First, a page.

The Punjab and Haryana High Court has suspended the operation of the state government notice by which it had clubbed real estate agents working as sole proprietorship concern with partnership firms, companies etc.
“…Operation of the impugned notice dated 8.5.2018 and 3.8.2018 shall remain suspended,” ordered Justice Rakesh Kumar Jain.
The court had earlier issued notice to the Haryana government and the Haryana Real Estate Regulatory Authority (HARERA) on a petition moved by ‘Association of Property Professionals’ through advocates Piyush Singh and Vaibhav Jain from PSP Legal challenging the said notice which were coming in the way of many real estate agents operating sole proprietorship concern.
With the state seeking an adjournment to file reply, the court suspended operation of notice.
In this case, members of the petitioner association had sought to be registered as real estate agents and applied to the HARERA for the same under Rule 9 of the HARERA Rules along with a fee of Rs 25,000.
Thereafter, they were granted Registration Certificates of Real Estate Agent under Rule 10 of the HARERA Rules.
They were, however, issued letters by HARERA asking them to pay an additional amount of Rs 2.25 lakh as registration fees within a period of 15 days or their registration as real estate agents under the HARERA Rules would stand revoked.
The said letters stated that the members/real estate agents had applied and received registration as real estate agent under the category of proprietorship firms and hence, in terms of Schedule II of the HARERA Rules, the recipient would fall under the category “Other than individual” thereby making the members/real estate agents liable to pay a registration fee of Rs 2,50,000 as prescribed in Schedule II of the HARERA Rules.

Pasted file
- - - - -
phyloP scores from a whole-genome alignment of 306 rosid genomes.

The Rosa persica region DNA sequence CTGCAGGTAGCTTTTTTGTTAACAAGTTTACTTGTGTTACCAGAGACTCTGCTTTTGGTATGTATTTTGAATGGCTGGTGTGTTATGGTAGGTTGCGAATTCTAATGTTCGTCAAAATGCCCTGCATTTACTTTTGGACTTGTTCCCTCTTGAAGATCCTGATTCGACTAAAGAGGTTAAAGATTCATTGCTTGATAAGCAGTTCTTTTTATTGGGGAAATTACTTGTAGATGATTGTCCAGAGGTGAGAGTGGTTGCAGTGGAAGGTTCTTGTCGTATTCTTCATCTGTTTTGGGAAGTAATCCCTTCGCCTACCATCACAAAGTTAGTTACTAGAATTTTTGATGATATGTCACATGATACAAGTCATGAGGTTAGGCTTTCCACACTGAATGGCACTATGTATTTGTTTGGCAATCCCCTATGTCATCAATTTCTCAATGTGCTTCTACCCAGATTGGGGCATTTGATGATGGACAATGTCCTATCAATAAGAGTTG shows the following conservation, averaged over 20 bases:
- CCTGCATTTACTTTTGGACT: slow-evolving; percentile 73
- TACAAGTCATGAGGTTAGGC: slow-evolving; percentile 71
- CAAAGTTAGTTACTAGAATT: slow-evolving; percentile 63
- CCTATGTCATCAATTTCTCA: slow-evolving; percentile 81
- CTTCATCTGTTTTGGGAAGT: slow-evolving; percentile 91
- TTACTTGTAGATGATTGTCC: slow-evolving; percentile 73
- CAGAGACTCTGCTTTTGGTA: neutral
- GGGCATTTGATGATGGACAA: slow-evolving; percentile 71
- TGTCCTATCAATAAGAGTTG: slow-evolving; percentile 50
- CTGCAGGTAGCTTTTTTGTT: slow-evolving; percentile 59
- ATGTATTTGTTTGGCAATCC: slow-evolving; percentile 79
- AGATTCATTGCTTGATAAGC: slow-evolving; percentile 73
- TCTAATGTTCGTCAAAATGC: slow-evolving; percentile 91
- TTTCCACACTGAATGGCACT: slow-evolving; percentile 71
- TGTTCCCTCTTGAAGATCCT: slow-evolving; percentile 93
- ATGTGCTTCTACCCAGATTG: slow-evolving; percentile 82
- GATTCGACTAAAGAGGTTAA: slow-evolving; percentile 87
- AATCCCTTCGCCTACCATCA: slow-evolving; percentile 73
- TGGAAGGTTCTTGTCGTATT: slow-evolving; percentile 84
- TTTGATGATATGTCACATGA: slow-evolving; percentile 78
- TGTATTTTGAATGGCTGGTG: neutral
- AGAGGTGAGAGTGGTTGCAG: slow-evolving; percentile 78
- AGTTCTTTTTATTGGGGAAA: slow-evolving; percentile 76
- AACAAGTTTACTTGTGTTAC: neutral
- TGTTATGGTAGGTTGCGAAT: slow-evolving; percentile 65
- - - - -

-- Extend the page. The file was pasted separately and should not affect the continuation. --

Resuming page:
On May 8, HARERA issued a notice for time extension for deposit of deficient fees for individuals functioning as sole proprietor agents.
One of the members of the petitioner association wrote back to HARERA stating that he is an individual working under the name and style of his proprietorship concern namely, ‘M/s Global Inspirations’ and as such would fall under the category of “Individual” and not “Other than individual” as had been wrongly concluded by HARERA.
HARERA, however, replied that in terms of the HARERA Rules, an individual had been treated as separate from a proprietorship concern and as such, a proprietorship concern would fall under the category “Other than individual”.